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UPDATE BT Enable Physical Retransmission G.INP on FTTC Broadband Lines

Tuesday, January 20th, 2015 (10:12 am) - Score 8,795

A new report appears to suggest that BTOpenreach has deployed or started to deploy Physical Retransmission (G.INP / ITU G.998.4) technology to improve the performance of their superfast ‘up to’ 40-80Mbps capable Fibre-to-the-Cabinet (FTTC / VDSL) broadband lines. Previously G.INP has only formed part of a trial on Openreach’s platform.

Openreach has already conducted a “limited trial” of G.INP with a small number of FTTC/VDSL lines during 2013 (here) and they expanded this last year as part of their Phase 2 FTTC Vectoring trials (here). The error correction technology is designed to tackle spikes / burst of electromagnetic interference (impulse noise) and can thus make some problematic lines more stable and less prone to errors (Sky Broadband already uses G.INP on their LLU network), which may also return a small performance benefit.

According to Thinkbroadband, a number of people have now reported that G.INP is suddenly showing up as being enabled on their FTTC broadband lines and this appears to be happening outside of the known trial locations for the Vectoring and G.INP technologies. We have recently been requesting more information on this and other matters from Openreach, although they have yet to clarify whether the change is part of an expanded trial or full deployment.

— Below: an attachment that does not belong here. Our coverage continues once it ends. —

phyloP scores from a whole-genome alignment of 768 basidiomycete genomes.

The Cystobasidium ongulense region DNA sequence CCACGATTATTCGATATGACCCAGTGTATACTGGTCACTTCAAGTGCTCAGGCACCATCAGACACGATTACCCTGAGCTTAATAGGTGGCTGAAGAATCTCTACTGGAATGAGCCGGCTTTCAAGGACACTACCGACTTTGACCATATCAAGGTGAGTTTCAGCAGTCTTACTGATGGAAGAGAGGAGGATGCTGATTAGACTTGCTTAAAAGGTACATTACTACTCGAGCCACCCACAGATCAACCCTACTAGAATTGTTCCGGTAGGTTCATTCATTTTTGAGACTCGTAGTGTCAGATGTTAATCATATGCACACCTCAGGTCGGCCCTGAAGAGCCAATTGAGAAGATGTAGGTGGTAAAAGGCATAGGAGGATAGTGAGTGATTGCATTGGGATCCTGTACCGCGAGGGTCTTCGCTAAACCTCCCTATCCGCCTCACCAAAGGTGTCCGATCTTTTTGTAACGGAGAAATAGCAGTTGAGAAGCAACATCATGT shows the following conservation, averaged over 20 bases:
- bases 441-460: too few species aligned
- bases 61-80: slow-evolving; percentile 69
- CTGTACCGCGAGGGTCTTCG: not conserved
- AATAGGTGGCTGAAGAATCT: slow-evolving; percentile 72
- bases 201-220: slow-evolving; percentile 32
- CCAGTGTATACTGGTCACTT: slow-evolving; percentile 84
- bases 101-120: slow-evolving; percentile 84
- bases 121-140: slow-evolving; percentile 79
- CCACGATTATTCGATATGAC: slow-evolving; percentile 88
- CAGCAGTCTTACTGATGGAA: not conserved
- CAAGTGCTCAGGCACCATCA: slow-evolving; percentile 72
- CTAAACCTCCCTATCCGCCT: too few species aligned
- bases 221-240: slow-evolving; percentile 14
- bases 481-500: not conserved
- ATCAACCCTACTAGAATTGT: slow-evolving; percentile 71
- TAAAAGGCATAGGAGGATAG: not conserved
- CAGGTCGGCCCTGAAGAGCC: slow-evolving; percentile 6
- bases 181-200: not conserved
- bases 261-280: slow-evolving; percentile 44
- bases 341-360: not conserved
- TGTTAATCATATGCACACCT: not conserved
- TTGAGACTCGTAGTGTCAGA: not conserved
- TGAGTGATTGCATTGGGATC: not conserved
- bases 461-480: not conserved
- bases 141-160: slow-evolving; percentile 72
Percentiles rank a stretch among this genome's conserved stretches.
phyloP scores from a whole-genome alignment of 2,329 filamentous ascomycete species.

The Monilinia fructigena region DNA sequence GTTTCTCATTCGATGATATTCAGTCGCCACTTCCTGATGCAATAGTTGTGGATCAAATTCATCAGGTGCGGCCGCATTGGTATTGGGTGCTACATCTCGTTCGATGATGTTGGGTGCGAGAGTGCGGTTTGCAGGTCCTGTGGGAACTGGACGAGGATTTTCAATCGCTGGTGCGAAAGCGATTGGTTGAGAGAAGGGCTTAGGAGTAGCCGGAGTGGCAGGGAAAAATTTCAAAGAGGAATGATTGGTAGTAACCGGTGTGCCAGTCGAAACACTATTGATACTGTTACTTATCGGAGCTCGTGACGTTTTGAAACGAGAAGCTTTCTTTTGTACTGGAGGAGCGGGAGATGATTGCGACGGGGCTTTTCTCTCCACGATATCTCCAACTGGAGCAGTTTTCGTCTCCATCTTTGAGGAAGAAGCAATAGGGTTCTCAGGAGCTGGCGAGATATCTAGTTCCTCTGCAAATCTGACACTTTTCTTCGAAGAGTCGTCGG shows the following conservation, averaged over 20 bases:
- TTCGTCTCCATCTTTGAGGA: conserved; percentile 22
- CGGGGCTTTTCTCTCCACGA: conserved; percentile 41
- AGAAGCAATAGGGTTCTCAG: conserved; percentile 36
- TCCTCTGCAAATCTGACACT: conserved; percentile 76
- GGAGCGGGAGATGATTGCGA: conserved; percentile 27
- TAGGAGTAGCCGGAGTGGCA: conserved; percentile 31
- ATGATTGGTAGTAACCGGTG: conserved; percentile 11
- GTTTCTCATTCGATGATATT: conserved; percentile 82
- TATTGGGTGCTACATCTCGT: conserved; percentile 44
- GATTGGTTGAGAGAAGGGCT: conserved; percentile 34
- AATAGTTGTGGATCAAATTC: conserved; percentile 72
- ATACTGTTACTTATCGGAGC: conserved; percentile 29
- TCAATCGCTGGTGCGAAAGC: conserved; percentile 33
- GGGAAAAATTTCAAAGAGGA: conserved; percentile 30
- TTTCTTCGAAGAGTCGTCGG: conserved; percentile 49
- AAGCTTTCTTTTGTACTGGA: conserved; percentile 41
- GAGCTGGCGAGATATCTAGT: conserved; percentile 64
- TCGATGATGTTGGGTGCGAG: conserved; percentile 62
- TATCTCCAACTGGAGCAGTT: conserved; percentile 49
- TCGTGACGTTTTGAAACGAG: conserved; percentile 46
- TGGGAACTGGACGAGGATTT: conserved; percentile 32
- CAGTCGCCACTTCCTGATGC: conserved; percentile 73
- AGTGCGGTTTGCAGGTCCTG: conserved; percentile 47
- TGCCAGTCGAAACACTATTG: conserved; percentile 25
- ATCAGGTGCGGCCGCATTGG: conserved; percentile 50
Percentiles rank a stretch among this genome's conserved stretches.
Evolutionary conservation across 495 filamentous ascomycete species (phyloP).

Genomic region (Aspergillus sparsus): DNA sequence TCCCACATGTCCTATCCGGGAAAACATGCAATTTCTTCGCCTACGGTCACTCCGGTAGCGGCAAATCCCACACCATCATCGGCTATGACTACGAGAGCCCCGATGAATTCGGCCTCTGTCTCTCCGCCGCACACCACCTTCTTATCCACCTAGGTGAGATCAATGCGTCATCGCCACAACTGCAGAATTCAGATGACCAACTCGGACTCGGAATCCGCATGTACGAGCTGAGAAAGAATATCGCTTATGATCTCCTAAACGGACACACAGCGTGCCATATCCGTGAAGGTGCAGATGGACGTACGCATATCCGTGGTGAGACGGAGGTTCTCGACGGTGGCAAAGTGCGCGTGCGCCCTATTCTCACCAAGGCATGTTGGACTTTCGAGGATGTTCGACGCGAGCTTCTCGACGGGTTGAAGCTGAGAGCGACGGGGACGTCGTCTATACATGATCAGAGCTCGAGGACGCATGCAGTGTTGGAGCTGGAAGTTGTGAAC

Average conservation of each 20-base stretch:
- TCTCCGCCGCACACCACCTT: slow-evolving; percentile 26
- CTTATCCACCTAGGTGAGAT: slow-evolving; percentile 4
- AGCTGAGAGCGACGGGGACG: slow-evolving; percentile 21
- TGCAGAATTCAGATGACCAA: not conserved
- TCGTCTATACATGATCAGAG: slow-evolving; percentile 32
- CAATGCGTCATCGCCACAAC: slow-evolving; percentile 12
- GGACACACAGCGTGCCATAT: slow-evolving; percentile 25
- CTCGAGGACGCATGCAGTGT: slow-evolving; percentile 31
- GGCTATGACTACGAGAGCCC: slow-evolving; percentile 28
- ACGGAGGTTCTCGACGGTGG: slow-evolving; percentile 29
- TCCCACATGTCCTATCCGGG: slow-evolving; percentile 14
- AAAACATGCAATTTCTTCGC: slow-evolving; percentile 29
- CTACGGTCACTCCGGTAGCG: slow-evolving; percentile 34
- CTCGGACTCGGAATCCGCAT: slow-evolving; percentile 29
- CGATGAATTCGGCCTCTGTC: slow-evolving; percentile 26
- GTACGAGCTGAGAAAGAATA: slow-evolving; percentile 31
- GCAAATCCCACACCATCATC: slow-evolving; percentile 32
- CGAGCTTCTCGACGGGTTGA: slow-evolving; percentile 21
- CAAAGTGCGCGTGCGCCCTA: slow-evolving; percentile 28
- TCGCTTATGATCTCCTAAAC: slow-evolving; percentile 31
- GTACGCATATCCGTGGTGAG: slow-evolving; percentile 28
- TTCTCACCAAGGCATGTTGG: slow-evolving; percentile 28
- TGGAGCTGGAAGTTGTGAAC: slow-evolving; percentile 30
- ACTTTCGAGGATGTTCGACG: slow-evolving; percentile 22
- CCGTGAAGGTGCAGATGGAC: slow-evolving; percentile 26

Last week Alcatel-Lucent described G.INP, especially when combined with Vectoring technology to iron out crosstalk interference, as “the secret to stable 100Mbps over copper“.

Alcatel-Lucent’s Jan Verlinden said:

Any appliance with an electric motor, power switch or power adapter is capable of generating impulse noise. Telephone wiring in subscribers’ homes picks up the noise from such appliances which, in turn, impairs DSL transmission. The severity depends on how close the source of the impairment is to the telephone wiring and the quality of the wiring itself. Service providers tell us, however, that many of their subscribers’ homes have lower quality wiring, so are susceptible to impairment.

Impulse noise comes in two main flavors – intermittent and repetitive. Noise that occurs as sporadic, unpredictable events is called SHINE (single high impulse noise event). SHINE often originates from turning an appliance on or off. Impulse noise that is consistent is known as REIN (repetitive electrical impulse noise). Household dimmers and faulty power adaptors are a common source of REIN.

The G.inp standard specifies the use of physical layer retransmission to enhance INP. The approach is similar to the retransmission method used in TCP/IP. Instead of IP packets, however, data transfer units (DTU) are sent between transmitter and receiver. When packets get corrupted during transmission, the transmitting peer is informed and the DTU is resent.

There are several benefits to the G.inp approach. Compared to I-FEC, the method only consumes transmission capacity when retransmission is required, traditionally consuming less than 1% (more on that later). And unlike TCP/IP, all the traffic is protected, including TCP, IP, UDP, SMTP, HTTP and more.